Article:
Around 12:45 p.m. on Thursday, June 18, Jones and a group of Black demonstrators — including 22-year-old J.T. Johnson, who had been a lifeguard in Albany, and Brenda Darten, 21, who was expelled from Albany State College for protesting — climbed out of two cars in front of the pool.
Jones and the others hopped over a low chain fence surrounding the pool and plunged in, joining the two white demonstrators. A few moments later, James Brock, the hotel manager, arrived, in his dark sunglasses, a pencil tie and a brow furrowed in anger. He had just finished waging another battle across the parking lot, shoving rabbis and other protesters in front of his restaurant into waiting police cars.
At the pool, the swimmers chatted and splashed around, ignoring Brock. “The water’s fine, isn’t it?” one of them called out. Brock grabbed two plastic jugs of muriatic acid, a cleaning agent, and began circling the pool, shaking the liquid into it. Drops landed near Jones and Darten’s heads. Jones could feel the fumes in her nose and eyes.
By then a cadre of cops was also trying to rid the pool of Black bodies. A deputy sheriff suggested calling in the dogs. Another police officer smacked his baton against the water, trying to force the swimmers out. Then Henry Billitz, an off-duty cop, jumped into the pool, fully dressed, save for his socks and shoes. He swung at Al Lingo, one of the white protesters; another person hit Peter Shiras, the other white swimmer, as he left the pool. Within minutes the police arrested the entire group. Jones was charged with “deliberate disturbance of the peace,” “malicious trespassing” and “conspiracy.” She was hauled off to jail in her pale checkered one-piece bathing suit with spaghetti straps, soaking wet.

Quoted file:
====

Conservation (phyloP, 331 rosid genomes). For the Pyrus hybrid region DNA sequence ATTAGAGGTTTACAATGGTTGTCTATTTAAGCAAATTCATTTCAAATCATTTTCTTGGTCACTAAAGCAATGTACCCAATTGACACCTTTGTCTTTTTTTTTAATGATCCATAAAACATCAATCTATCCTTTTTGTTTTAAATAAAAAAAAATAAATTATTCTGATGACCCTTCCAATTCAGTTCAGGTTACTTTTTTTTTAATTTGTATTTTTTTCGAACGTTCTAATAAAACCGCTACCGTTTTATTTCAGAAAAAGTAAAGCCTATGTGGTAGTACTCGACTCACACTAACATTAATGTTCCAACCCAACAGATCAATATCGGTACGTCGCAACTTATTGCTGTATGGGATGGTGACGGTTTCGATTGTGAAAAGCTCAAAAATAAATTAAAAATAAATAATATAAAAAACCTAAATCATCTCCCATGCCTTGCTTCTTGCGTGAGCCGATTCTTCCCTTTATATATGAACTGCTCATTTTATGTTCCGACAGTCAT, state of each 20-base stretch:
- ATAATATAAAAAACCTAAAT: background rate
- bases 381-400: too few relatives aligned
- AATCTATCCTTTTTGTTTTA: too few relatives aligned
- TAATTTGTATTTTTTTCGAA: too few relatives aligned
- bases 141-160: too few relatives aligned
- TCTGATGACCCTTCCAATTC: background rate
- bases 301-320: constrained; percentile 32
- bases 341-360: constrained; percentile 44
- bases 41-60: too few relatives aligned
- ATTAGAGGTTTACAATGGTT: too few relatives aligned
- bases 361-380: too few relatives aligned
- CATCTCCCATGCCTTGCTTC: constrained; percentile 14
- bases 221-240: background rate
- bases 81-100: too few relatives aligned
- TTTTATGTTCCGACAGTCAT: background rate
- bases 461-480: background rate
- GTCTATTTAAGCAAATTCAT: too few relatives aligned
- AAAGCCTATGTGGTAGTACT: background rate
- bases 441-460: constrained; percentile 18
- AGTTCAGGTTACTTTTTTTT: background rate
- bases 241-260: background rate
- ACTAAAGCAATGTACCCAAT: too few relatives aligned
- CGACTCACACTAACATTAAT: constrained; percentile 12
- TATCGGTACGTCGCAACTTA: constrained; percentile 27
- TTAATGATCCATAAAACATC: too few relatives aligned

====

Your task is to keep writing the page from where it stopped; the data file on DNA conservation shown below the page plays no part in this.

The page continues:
Jones didn’t know it then, but in less than 24 hours photos of her would land on the front pages of The New York Times, The Washington Post and other newspapers. One showed Billitz suspended in midleap above the water and the swimmers’ heads. In the other, Jones held onto Lingo as Brock poured acid behind her, her mouth open wide, as if in midscream.
After seeing the photos, President Lyndon Johnson told an adviser: “Our whole foreign policy and everything else will go to hell over this!” That same day, the Senate finally voted to pass the Civil Rights bill.
Jones would leave the South — after helping to desegregate Albany High School in her senior year — for college and eventually to marry and raise a son and to champion education, immigrants and the poor. It wasn’t until her late 60s that Jones returned to St. Augustine, this time for the filming of Clennon L. King’s documentary “Passage at St. Augustine: The 1964 Black Lives Matter Movement That Transformed America.” One of her first stops was the pool. The Monson Motor Lodge was now a Hilton, and the old pool had been replaced with a new one. Standing beside it, she slipped off her boots and dipped her toes in. She wanted to feel the water again. This time without fear.
Maggie Jones is a contributing writer for the magazine and teaches at the University of Pittsburgh.